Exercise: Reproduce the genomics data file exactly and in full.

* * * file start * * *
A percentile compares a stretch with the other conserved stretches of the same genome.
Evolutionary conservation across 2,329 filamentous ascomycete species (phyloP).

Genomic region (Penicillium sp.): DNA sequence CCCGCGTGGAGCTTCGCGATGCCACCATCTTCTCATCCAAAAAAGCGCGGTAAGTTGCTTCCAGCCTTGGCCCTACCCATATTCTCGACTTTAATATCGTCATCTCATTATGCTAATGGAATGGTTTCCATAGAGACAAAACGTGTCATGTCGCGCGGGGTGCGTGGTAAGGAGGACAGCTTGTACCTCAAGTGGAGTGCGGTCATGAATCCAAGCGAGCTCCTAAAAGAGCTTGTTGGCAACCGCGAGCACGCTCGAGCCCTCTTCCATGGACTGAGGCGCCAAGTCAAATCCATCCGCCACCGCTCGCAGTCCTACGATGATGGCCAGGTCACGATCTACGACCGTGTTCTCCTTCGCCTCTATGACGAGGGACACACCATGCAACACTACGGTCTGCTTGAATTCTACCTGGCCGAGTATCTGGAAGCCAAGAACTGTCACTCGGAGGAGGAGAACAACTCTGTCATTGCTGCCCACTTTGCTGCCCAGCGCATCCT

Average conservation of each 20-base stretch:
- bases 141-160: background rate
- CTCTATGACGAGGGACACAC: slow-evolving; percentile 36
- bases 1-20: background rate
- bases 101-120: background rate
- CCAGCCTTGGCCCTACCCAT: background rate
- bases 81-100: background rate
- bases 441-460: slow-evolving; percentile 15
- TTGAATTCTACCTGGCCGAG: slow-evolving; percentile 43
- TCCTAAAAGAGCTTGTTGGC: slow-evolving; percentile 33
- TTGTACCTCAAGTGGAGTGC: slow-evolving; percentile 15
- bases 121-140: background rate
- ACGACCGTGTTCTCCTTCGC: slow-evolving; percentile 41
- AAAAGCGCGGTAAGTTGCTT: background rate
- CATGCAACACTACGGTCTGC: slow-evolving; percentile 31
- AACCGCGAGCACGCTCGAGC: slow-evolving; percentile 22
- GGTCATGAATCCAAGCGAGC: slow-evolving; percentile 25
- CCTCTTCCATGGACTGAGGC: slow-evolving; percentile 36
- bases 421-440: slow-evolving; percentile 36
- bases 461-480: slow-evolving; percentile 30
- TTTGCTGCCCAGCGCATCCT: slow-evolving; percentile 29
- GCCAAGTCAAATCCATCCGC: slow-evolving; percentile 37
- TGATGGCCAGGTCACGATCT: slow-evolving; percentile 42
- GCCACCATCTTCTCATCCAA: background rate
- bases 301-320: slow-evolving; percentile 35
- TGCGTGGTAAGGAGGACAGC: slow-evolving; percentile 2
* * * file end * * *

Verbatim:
A percentile compares a stretch with the other conserved stretches of the same genome.
Evolutionary conservation across 2,329 filamentous ascomycete species (phyloP).

Genomic region (Penicillium sp.): DNA sequence CCCGCGTGGAGCTTCGCGATGCCACCATCTTCTCATCCAAAAAAGCGCGGTAAGTTGCTTCCAGCCTTGGCCCTACCCATATTCTCGACTTTAATATCGTCATCTCATTATGCTAATGGAATGGTTTCCATAGAGACAAAACGTGTCATGTCGCGCGGGGTGCGTGGTAAGGAGGACAGCTTGTACCTCAAGTGGAGTGCGGTCATGAATCCAAGCGAGCTCCTAAAAGAGCTTGTTGGCAACCGCGAGCACGCTCGAGCCCTCTTCCATGGACTGAGGCGCCAAGTCAAATCCATCCGCCACCGCTCGCAGTCCTACGATGATGGCCAGGTCACGATCTACGACCGTGTTCTCCTTCGCCTCTATGACGAGGGACACACCATGCAACACTACGGTCTGCTTGAATTCTACCTGGCCGAGTATCTGGAAGCCAAGAACTGTCACTCGGAGGAGGAGAACAACTCTGTCATTGCTGCCCACTTTGCTGCCCAGCGCATCCT

Average conservation of each 20-base stretch:
- bases 141-160: background rate
- CTCTATGACGAGGGACACAC: slow-evolving; percentile 36
- bases 1-20: background rate
- bases 101-120: background rate
- CCAGCCTTGGCCCTACCCAT: background rate
- bases 81-100: background rate
- bases 441-460: slow-evolving; percentile 15
- TTGAATTCTACCTGGCCGAG: slow-evolving; percentile 43
- TCCTAAAAGAGCTTGTTGGC: slow-evolving; percentile 33
- TTGTACCTCAAGTGGAGTGC: slow-evolving; percentile 15
- bases 121-140: background rate
- ACGACCGTGTTCTCCTTCGC: slow-evolving; percentile 41
- AAAAGCGCGGTAAGTTGCTT: background rate
- CATGCAACACTACGGTCTGC: slow-evolving; percentile 31
- AACCGCGAGCACGCTCGAGC: slow-evolving; percentile 22
- GGTCATGAATCCAAGCGAGC: slow-evolving; percentile 25
- CCTCTTCCATGGACTGAGGC: slow-evolving; percentile 36
- bases 421-440: slow-evolving; percentile 36
- bases 461-480: slow-evolving; percentile 30
- TTTGCTGCCCAGCGCATCCT: slow-evolving; percentile 29
- GCCAAGTCAAATCCATCCGC: slow-evolving; percentile 37
- TGATGGCCAGGTCACGATCT: slow-evolving; percentile 42
- GCCACCATCTTCTCATCCAA: background rate
- bases 301-320: slow-evolving; percentile 35
- TGCGTGGTAAGGAGGACAGC: slow-evolving; percentile 2